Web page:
I thought I’d type up some notes after an evening of using Google’s new social network, Google Plus. This is a really big deal, a super ambitious effort involving scores of engineers over months of near total secrecy. The service is really, really well done. Will it be good enough? I have no idea, but I have felt drawn to keep using it all night long.
The fundamental value proposition is around privacy: it’s the opposite of Facebook and Twitter’s universal broadcast paradigm. Google Plus is based on the Google Circles feature, which lets you share and view content to and from explicitly identified groups of your contacts, and no one else. It’s really easy to use and a great feature – but even if you’re communicating out in public, the rest of the service is very well designed, too. This is a smart, attractive, very strong social offering from Google. Below are some notes after a few hours of use.
Google Circles to Challenge Facebook Connect
When asked about a Google Plus API, Google’s Joseph Smarr said the following tonight on the site itself. “Of course, and we’re eager to make the social graph a ‘two-way street’ where you can use your circles to quickly get up-and-running on a new site, but also make new friends on that site and add them to your circles. Lots of details to work through, but the best way to do it is with good agile partners building cool social experiences. ;)”That sounds exactly like Facebook Connect, in particular the get up-and-running quickly on a new site part, and makes sense given the degree to which Plus is understood as a challenge to Facebook generally.
GOOGLE PLUS FEATURING AND FUN!
Big picture take-away: Google has built an attractive, intuitive, intelligent service that’s fun to use and speaks to a deep human need for contextual integrity of communication. There is not just public/private, life is more complex than that. This need, unmet by almost any other social network today, is where Google is aiming to win the hearts of users. The app the company built towards that aim is smooth and pleasing to use.
- The list, group or Circle creation interface is interesting and really easy to use. You drag peoples’ contact cards into big circles at the bottom of the page and those people are added to that group, or Circle. It’s full of fun little animations (try deleting a circle or grabbing multiple contacts) and if there is anything that will make people want to manually organize their contacts, this could be it. This is really important because as I’ve argued for several years, groups are the secret weapon of the social web. Anything that can increase the percentage of social software users who are actively curating dynamic, topical sources is a net win for the web and for the people who use it. List creation on competing services has been a mixed bag. It’s undervalued at Twitter and suffocated on Facebook.
- When hovering over a username, you can see a set of Circle titles that can be checked off to add people to groups as well. It is a shame that there aren’t any recommendations for people that ought to be grouped together automatically into a common Circle. Google could do that, but perhaps like Face Recognition they worried it would set people aBuzz with eerie privacy concerns.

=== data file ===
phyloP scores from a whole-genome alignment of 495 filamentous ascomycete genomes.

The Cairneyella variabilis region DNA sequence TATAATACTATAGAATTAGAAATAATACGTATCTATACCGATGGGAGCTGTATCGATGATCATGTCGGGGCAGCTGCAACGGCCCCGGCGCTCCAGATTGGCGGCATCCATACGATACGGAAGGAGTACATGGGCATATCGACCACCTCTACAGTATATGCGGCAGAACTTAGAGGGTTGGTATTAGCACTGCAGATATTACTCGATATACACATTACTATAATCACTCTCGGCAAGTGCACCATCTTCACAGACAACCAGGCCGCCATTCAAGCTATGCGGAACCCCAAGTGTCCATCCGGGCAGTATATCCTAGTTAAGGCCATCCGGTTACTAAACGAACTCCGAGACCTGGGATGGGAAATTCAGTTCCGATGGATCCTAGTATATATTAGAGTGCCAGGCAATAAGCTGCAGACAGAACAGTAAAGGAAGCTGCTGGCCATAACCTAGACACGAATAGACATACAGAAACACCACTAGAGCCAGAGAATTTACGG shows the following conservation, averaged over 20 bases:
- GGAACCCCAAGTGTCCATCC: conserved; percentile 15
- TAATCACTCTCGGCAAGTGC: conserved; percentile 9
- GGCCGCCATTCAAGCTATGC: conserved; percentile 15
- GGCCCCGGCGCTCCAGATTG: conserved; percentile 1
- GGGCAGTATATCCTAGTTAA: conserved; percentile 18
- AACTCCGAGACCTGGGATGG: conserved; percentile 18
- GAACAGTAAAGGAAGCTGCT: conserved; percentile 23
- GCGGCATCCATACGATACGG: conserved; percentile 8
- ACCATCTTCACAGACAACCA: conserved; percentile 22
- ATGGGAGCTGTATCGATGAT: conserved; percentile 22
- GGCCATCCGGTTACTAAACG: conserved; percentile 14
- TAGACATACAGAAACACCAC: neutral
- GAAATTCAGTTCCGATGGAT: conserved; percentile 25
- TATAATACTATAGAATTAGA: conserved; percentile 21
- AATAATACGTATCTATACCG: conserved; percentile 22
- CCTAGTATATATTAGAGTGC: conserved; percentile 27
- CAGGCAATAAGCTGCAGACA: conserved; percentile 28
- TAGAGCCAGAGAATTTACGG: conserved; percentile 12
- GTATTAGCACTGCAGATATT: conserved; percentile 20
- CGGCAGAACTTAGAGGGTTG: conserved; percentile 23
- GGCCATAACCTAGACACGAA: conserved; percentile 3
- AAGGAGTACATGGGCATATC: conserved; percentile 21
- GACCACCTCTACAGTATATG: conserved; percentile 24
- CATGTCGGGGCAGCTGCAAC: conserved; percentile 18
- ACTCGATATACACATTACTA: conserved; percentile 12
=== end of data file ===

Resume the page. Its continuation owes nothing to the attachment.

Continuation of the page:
- The ability to toss a contact into a Circle with typing and autocomplete make it even easier to organize contacts.
- Photo sharing is really smooth and easy. The desktop drag and drop uploader is very, very nice. The ability to drag things right into the share box at the top of the newsfeed is nice, too.
- Photo viewing is a little less elegant, but it’s ok.
Above: XKCD tells it like it is.
- The mobile web app is very good, though because of an error right now you can’t moderate comments as promised. That’s how high the expectations are set though!
- The mobile web app makes it easy to check in to locations, though in typical Google style (Plus being a radical departure!) there’s not a lot that happens when you check in.
- Google Plus One buttons off-site don’t flow into Plus one but they probably will in time.
- Circles aren’t public and at launch can’t be. The company says it was concerned about making public/private as clear as possible, but the curation of interesting topical Circles and then subscription to other peoples’ Circles has huge potential. Much like Twitter Lists.
- The Notification and Comments thread drop-down interface that now sits on top of Plus and every other Google web app, from Search to Gmail to Docs, is really nice. It’s ever-present and fully functional. It’s a great way to stay engaged with the service and was a very important addition.
- The Sparks feature, like a topic-based feed reader for keyword search results, is the least developed part of the site so far. Google Reader is so good, this can’t possibly stay so bad for too long. It’s not bad, the user experience is pretty good, but the content is sparse and there doesn’t seem to be as much quality control as there ought to be in what gets displayed. Too few, mediocre news updates on a topic aren’t exciting, but Sparks does make those updates easy to share and discuss.
The end result? So far and on balance, a very compelling experience. Google Plus invites will roll out to users over time, the first stage is being called a Field Test, in which feedback will be collected before expanding participation.
Have you had a chance to use Plus yet? What do you think of it? Can you imagine hundreds of millions of people leaving Facebook for this and sticking with it? That’s a very tall order.